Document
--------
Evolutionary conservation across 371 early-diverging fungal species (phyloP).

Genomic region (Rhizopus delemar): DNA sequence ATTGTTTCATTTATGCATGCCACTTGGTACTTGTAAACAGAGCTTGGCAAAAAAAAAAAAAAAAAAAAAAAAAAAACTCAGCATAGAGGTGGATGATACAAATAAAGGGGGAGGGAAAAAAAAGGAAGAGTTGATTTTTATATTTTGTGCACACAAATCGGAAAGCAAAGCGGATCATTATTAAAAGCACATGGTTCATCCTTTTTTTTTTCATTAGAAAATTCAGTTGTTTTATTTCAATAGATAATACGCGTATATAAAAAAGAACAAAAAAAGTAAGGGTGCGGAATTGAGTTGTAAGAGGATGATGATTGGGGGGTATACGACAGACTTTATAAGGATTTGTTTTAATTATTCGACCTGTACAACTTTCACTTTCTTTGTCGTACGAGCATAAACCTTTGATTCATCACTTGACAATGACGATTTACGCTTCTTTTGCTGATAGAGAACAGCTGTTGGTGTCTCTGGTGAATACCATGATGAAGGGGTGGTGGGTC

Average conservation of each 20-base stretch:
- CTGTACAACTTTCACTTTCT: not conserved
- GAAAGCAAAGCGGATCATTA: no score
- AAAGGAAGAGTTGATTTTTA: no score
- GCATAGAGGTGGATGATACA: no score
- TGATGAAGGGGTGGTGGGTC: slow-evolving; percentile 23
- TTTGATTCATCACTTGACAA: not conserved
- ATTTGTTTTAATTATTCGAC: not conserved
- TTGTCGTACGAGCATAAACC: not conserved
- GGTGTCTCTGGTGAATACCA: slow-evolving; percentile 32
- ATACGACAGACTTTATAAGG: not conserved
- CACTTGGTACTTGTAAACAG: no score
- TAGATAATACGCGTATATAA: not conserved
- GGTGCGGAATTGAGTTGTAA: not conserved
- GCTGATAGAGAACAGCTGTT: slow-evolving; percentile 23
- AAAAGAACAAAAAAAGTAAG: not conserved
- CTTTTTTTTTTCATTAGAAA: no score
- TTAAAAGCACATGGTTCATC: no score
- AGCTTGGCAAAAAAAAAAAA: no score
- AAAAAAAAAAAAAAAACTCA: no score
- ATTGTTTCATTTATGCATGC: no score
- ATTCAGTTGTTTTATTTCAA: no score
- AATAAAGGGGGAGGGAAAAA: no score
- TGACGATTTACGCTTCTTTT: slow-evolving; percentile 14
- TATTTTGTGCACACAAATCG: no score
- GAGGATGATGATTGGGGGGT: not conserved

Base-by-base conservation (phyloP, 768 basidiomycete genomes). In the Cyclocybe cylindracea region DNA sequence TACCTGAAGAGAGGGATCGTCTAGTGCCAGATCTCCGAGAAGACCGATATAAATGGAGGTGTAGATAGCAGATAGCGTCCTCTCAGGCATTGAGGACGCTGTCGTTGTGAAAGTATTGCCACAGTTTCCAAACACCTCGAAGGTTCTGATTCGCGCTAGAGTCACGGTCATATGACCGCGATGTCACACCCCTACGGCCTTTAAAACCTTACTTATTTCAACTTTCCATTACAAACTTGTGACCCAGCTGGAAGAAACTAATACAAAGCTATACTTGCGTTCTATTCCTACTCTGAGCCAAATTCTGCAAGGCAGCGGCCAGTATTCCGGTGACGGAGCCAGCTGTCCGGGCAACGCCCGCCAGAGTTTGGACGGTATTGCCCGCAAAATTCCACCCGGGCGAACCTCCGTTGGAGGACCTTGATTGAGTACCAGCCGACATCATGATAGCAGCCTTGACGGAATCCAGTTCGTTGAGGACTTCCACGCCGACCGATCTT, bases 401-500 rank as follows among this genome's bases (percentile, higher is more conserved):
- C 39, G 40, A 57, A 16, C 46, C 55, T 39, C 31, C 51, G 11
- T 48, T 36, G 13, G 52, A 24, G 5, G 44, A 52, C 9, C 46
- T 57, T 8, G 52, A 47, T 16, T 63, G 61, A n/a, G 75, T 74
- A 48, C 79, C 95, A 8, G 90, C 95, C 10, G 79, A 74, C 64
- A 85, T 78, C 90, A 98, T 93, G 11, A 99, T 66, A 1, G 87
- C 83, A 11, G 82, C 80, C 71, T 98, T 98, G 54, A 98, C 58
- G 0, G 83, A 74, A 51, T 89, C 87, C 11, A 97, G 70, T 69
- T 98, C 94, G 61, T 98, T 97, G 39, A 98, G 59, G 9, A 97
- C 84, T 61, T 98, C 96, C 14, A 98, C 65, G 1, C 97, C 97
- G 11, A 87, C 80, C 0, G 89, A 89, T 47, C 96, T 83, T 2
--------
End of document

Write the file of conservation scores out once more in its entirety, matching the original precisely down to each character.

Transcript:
Evolutionary conservation across 371 early-diverging fungal species (phyloP).

Genomic region (Rhizopus delemar): DNA sequence ATTGTTTCATTTATGCATGCCACTTGGTACTTGTAAACAGAGCTTGGCAAAAAAAAAAAAAAAAAAAAAAAAAAAACTCAGCATAGAGGTGGATGATACAAATAAAGGGGGAGGGAAAAAAAAGGAAGAGTTGATTTTTATATTTTGTGCACACAAATCGGAAAGCAAAGCGGATCATTATTAAAAGCACATGGTTCATCCTTTTTTTTTTCATTAGAAAATTCAGTTGTTTTATTTCAATAGATAATACGCGTATATAAAAAAGAACAAAAAAAGTAAGGGTGCGGAATTGAGTTGTAAGAGGATGATGATTGGGGGGTATACGACAGACTTTATAAGGATTTGTTTTAATTATTCGACCTGTACAACTTTCACTTTCTTTGTCGTACGAGCATAAACCTTTGATTCATCACTTGACAATGACGATTTACGCTTCTTTTGCTGATAGAGAACAGCTGTTGGTGTCTCTGGTGAATACCATGATGAAGGGGTGGTGGGTC

Average conservation of each 20-base stretch:
- CTGTACAACTTTCACTTTCT: not conserved
- GAAAGCAAAGCGGATCATTA: no score
- AAAGGAAGAGTTGATTTTTA: no score
- GCATAGAGGTGGATGATACA: no score
- TGATGAAGGGGTGGTGGGTC: slow-evolving; percentile 23
- TTTGATTCATCACTTGACAA: not conserved
- ATTTGTTTTAATTATTCGAC: not conserved
- TTGTCGTACGAGCATAAACC: not conserved
- GGTGTCTCTGGTGAATACCA: slow-evolving; percentile 32
- ATACGACAGACTTTATAAGG: not conserved
- CACTTGGTACTTGTAAACAG: no score
- TAGATAATACGCGTATATAA: not conserved
- GGTGCGGAATTGAGTTGTAA: not conserved
- GCTGATAGAGAACAGCTGTT: slow-evolving; percentile 23
- AAAAGAACAAAAAAAGTAAG: not conserved
- CTTTTTTTTTTCATTAGAAA: no score
- TTAAAAGCACATGGTTCATC: no score
- AGCTTGGCAAAAAAAAAAAA: no score
- AAAAAAAAAAAAAAAACTCA: no score
- ATTGTTTCATTTATGCATGC: no score
- ATTCAGTTGTTTTATTTCAA: no score
- AATAAAGGGGGAGGGAAAAA: no score
- TGACGATTTACGCTTCTTTT: slow-evolving; percentile 14
- TATTTTGTGCACACAAATCG: no score
- GAGGATGATGATTGGGGGGT: not conserved

Base-by-base conservation (phyloP, 768 basidiomycete genomes). In the Cyclocybe cylindracea region DNA sequence TACCTGAAGAGAGGGATCGTCTAGTGCCAGATCTCCGAGAAGACCGATATAAATGGAGGTGTAGATAGCAGATAGCGTCCTCTCAGGCATTGAGGACGCTGTCGTTGTGAAAGTATTGCCACAGTTTCCAAACACCTCGAAGGTTCTGATTCGCGCTAGAGTCACGGTCATATGACCGCGATGTCACACCCCTACGGCCTTTAAAACCTTACTTATTTCAACTTTCCATTACAAACTTGTGACCCAGCTGGAAGAAACTAATACAAAGCTATACTTGCGTTCTATTCCTACTCTGAGCCAAATTCTGCAAGGCAGCGGCCAGTATTCCGGTGACGGAGCCAGCTGTCCGGGCAACGCCCGCCAGAGTTTGGACGGTATTGCCCGCAAAATTCCACCCGGGCGAACCTCCGTTGGAGGACCTTGATTGAGTACCAGCCGACATCATGATAGCAGCCTTGACGGAATCCAGTTCGTTGAGGACTTCCACGCCGACCGATCTT, bases 401-500 rank as follows among this genome's bases (percentile, higher is more conserved):
- C 39, G 40, A 57, A 16, C 46, C 55, T 39, C 31, C 51, G 11
- T 48, T 36, G 13, G 52, A 24, G 5, G 44, A 52, C 9, C 46
- T 57, T 8, G 52, A 47, T 16, T 63, G 61, A n/a, G 75, T 74
- A 48, C 79, C 95, A 8, G 90, C 95, C 10, G 79, A 74, C 64
- A 85, T 78, C 90, A 98, T 93, G 11, A 99, T 66, A 1, G 87
- C 83, A 11, G 82, C 80, C 71, T 98, T 98, G 54, A 98, C 58
- G 0, G 83, A 74, A 51, T 89, C 87, C 11, A 97, G 70, T 69
- T 98, C 94, G 61, T 98, T 97, G 39, A 98, G 59, G 9, A 97
- C 84, T 61, T 98, C 96, C 14, A 98, C 65, G 1, C 97, C 97
- G 11, A 87, C 80, C 0, G 89, A 89, T 47, C 96, T 83, T 2